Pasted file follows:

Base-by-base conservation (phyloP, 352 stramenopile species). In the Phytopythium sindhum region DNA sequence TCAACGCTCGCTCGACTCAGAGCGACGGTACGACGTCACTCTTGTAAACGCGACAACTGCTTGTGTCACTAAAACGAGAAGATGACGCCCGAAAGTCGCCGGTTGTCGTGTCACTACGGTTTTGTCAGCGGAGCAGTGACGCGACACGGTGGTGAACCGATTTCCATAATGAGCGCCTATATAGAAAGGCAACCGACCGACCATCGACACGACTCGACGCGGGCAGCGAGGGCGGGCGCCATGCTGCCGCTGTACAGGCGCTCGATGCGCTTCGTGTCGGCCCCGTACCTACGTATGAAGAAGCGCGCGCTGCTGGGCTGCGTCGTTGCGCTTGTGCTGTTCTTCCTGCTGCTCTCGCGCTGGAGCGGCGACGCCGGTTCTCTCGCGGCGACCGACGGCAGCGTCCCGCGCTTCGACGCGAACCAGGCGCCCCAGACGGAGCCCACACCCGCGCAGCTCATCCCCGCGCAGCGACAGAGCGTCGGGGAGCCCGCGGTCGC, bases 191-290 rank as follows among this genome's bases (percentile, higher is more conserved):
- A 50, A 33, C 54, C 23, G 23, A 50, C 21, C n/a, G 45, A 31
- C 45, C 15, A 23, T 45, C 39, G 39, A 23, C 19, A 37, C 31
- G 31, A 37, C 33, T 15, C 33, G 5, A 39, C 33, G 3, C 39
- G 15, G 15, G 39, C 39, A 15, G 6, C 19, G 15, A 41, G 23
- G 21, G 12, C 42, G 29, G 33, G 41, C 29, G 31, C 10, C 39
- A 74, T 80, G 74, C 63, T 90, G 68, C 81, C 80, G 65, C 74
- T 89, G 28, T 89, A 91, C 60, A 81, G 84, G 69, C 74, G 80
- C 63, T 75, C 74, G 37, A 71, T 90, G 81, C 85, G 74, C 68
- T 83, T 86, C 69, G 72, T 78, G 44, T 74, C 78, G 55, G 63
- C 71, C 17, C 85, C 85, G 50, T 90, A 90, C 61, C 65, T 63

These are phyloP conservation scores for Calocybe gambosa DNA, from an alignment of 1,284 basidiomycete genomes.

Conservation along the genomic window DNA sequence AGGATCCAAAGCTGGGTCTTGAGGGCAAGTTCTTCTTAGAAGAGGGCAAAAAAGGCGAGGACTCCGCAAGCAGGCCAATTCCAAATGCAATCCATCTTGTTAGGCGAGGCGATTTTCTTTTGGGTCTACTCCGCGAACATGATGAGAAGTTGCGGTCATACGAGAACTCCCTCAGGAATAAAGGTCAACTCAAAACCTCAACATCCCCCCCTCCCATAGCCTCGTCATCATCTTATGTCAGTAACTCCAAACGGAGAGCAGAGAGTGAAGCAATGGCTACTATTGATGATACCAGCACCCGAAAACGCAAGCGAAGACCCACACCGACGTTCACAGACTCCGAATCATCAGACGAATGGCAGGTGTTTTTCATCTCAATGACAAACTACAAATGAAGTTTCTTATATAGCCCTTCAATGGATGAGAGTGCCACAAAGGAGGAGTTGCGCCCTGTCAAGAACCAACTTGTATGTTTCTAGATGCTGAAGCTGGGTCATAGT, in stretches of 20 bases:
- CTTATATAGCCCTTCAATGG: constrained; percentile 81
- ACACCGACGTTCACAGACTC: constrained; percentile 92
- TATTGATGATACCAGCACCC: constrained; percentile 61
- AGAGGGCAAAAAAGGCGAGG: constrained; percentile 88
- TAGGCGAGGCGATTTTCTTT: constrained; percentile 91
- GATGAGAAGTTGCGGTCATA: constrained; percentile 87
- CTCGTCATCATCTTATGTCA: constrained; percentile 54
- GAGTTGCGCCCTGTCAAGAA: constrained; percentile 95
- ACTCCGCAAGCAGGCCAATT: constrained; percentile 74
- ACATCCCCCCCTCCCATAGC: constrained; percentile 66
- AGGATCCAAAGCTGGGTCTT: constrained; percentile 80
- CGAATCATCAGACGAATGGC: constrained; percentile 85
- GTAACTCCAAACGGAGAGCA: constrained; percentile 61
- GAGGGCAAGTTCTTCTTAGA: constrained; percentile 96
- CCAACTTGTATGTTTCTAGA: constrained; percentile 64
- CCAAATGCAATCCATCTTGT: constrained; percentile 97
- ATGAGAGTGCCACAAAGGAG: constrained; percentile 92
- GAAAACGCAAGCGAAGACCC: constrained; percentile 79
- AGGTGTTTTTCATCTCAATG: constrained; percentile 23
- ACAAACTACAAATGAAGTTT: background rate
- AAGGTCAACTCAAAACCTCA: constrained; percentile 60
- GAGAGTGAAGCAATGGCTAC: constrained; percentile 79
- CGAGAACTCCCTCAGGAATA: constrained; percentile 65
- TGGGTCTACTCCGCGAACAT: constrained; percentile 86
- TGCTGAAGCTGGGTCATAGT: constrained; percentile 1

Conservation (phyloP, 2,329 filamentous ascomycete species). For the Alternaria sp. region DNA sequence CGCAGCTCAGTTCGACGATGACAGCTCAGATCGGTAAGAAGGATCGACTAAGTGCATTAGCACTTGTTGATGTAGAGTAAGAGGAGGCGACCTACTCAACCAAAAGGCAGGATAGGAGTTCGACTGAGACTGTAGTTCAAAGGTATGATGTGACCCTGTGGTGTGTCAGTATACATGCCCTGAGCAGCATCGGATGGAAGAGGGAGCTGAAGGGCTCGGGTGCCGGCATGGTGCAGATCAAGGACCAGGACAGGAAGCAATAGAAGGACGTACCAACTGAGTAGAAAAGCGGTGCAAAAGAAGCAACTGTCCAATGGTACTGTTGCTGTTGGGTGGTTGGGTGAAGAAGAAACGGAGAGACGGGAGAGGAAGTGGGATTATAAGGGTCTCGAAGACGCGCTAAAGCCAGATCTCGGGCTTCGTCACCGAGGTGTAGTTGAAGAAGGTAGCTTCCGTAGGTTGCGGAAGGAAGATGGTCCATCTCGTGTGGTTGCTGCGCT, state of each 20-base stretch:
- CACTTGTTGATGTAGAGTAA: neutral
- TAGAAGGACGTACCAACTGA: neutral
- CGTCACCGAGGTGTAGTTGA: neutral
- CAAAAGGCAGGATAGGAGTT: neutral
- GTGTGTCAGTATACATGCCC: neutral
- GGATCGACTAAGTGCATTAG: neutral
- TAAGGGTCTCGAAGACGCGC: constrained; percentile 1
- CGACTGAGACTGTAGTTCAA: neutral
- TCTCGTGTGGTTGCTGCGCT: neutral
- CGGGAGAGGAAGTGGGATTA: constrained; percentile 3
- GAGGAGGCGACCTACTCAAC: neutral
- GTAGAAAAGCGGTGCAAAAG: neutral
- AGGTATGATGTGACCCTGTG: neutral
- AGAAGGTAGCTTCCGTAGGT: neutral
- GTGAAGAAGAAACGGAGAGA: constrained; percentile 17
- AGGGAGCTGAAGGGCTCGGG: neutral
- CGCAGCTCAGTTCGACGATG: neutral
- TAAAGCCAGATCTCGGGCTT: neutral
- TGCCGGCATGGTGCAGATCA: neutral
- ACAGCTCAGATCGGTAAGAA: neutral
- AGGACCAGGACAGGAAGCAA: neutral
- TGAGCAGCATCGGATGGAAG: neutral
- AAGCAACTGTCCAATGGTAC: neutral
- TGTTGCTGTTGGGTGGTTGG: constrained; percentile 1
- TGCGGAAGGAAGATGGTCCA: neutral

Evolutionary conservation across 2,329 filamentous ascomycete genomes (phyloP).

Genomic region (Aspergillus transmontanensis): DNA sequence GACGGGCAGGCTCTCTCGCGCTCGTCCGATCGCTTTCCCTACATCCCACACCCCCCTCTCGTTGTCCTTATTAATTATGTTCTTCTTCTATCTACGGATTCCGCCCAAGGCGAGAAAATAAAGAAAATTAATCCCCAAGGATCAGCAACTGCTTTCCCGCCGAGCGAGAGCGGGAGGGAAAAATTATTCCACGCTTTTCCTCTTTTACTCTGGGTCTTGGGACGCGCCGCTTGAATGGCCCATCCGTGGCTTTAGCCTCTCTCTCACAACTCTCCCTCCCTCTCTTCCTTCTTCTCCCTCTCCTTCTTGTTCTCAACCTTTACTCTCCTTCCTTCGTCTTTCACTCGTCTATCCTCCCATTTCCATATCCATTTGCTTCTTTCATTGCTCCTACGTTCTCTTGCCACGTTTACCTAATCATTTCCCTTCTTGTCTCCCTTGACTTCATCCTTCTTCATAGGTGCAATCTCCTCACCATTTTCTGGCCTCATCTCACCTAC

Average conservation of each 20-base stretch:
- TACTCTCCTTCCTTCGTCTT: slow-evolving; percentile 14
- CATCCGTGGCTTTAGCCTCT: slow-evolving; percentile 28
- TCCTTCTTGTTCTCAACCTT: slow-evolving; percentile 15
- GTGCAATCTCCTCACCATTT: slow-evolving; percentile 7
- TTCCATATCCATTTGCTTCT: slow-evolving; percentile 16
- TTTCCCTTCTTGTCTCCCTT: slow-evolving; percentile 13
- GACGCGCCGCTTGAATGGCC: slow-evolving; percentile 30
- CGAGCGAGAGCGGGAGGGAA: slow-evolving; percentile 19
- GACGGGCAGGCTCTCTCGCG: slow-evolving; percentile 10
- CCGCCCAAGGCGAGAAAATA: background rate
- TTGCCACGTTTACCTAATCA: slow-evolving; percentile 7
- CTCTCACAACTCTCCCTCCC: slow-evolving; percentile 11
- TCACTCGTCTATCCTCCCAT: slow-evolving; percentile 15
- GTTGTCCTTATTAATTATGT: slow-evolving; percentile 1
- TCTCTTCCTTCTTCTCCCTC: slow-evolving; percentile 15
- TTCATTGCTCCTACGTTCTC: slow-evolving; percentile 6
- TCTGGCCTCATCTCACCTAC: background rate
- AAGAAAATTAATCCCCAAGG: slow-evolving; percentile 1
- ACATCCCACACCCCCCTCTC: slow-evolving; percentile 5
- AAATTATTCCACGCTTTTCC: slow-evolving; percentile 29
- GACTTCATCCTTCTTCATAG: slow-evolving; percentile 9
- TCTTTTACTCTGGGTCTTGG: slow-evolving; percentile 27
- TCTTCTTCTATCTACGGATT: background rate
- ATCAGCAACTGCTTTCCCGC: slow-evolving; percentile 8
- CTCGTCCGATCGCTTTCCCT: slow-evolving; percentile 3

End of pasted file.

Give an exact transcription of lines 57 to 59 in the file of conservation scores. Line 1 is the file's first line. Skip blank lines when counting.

- TAAAGCCAGATCTCGGGCTT: neutral
- TGCCGGCATGGTGCAGATCA: neutral
- ACAGCTCAGATCGGTAAGAA: neutral